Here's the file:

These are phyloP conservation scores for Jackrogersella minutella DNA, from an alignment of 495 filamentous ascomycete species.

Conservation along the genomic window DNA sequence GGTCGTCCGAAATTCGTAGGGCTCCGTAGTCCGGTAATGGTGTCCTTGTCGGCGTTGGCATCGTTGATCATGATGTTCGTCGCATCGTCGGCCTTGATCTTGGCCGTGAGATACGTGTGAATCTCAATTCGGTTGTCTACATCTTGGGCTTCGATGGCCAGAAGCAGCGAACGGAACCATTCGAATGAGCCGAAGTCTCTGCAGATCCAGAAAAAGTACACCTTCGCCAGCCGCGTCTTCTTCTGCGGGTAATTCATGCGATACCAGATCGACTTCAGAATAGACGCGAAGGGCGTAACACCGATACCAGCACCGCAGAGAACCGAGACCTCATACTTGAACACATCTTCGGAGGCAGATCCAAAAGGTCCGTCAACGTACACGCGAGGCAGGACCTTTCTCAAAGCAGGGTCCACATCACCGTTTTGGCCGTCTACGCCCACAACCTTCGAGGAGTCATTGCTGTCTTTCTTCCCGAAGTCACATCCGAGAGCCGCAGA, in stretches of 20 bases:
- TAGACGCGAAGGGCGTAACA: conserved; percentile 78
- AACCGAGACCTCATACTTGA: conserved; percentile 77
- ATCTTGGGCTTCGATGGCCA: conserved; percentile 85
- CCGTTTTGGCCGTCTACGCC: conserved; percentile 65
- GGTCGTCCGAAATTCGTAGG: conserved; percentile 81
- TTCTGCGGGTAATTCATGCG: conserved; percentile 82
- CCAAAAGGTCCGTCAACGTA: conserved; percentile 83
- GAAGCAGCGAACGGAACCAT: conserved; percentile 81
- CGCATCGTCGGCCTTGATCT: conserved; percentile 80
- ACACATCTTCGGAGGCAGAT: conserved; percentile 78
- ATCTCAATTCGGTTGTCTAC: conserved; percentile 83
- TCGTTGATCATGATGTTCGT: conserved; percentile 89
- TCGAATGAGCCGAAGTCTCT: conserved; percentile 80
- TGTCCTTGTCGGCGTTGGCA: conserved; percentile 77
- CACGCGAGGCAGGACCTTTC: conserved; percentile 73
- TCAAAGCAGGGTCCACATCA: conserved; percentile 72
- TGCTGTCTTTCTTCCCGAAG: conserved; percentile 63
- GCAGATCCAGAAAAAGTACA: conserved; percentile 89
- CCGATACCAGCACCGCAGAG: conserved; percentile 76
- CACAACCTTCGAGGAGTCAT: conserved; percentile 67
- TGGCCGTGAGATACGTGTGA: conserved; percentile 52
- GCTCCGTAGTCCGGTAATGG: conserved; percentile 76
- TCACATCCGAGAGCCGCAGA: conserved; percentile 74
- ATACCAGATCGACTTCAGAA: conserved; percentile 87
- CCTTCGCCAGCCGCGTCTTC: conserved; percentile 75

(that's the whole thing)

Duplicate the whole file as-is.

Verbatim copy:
These are phyloP conservation scores for Jackrogersella minutella DNA, from an alignment of 495 filamentous ascomycete species.

Conservation along the genomic window DNA sequence GGTCGTCCGAAATTCGTAGGGCTCCGTAGTCCGGTAATGGTGTCCTTGTCGGCGTTGGCATCGTTGATCATGATGTTCGTCGCATCGTCGGCCTTGATCTTGGCCGTGAGATACGTGTGAATCTCAATTCGGTTGTCTACATCTTGGGCTTCGATGGCCAGAAGCAGCGAACGGAACCATTCGAATGAGCCGAAGTCTCTGCAGATCCAGAAAAAGTACACCTTCGCCAGCCGCGTCTTCTTCTGCGGGTAATTCATGCGATACCAGATCGACTTCAGAATAGACGCGAAGGGCGTAACACCGATACCAGCACCGCAGAGAACCGAGACCTCATACTTGAACACATCTTCGGAGGCAGATCCAAAAGGTCCGTCAACGTACACGCGAGGCAGGACCTTTCTCAAAGCAGGGTCCACATCACCGTTTTGGCCGTCTACGCCCACAACCTTCGAGGAGTCATTGCTGTCTTTCTTCCCGAAGTCACATCCGAGAGCCGCAGA, in stretches of 20 bases:
- TAGACGCGAAGGGCGTAACA: conserved; percentile 78
- AACCGAGACCTCATACTTGA: conserved; percentile 77
- ATCTTGGGCTTCGATGGCCA: conserved; percentile 85
- CCGTTTTGGCCGTCTACGCC: conserved; percentile 65
- GGTCGTCCGAAATTCGTAGG: conserved; percentile 81
- TTCTGCGGGTAATTCATGCG: conserved; percentile 82
- CCAAAAGGTCCGTCAACGTA: conserved; percentile 83
- GAAGCAGCGAACGGAACCAT: conserved; percentile 81
- CGCATCGTCGGCCTTGATCT: conserved; percentile 80
- ACACATCTTCGGAGGCAGAT: conserved; percentile 78
- ATCTCAATTCGGTTGTCTAC: conserved; percentile 83
- TCGTTGATCATGATGTTCGT: conserved; percentile 89
- TCGAATGAGCCGAAGTCTCT: conserved; percentile 80
- TGTCCTTGTCGGCGTTGGCA: conserved; percentile 77
- CACGCGAGGCAGGACCTTTC: conserved; percentile 73
- TCAAAGCAGGGTCCACATCA: conserved; percentile 72
- TGCTGTCTTTCTTCCCGAAG: conserved; percentile 63
- GCAGATCCAGAAAAAGTACA: conserved; percentile 89
- CCGATACCAGCACCGCAGAG: conserved; percentile 76
- CACAACCTTCGAGGAGTCAT: conserved; percentile 67
- TGGCCGTGAGATACGTGTGA: conserved; percentile 52
- GCTCCGTAGTCCGGTAATGG: conserved; percentile 76
- TCACATCCGAGAGCCGCAGA: conserved; percentile 74
- ATACCAGATCGACTTCAGAA: conserved; percentile 87
- CCTTCGCCAGCCGCGTCTTC: conserved; percentile 75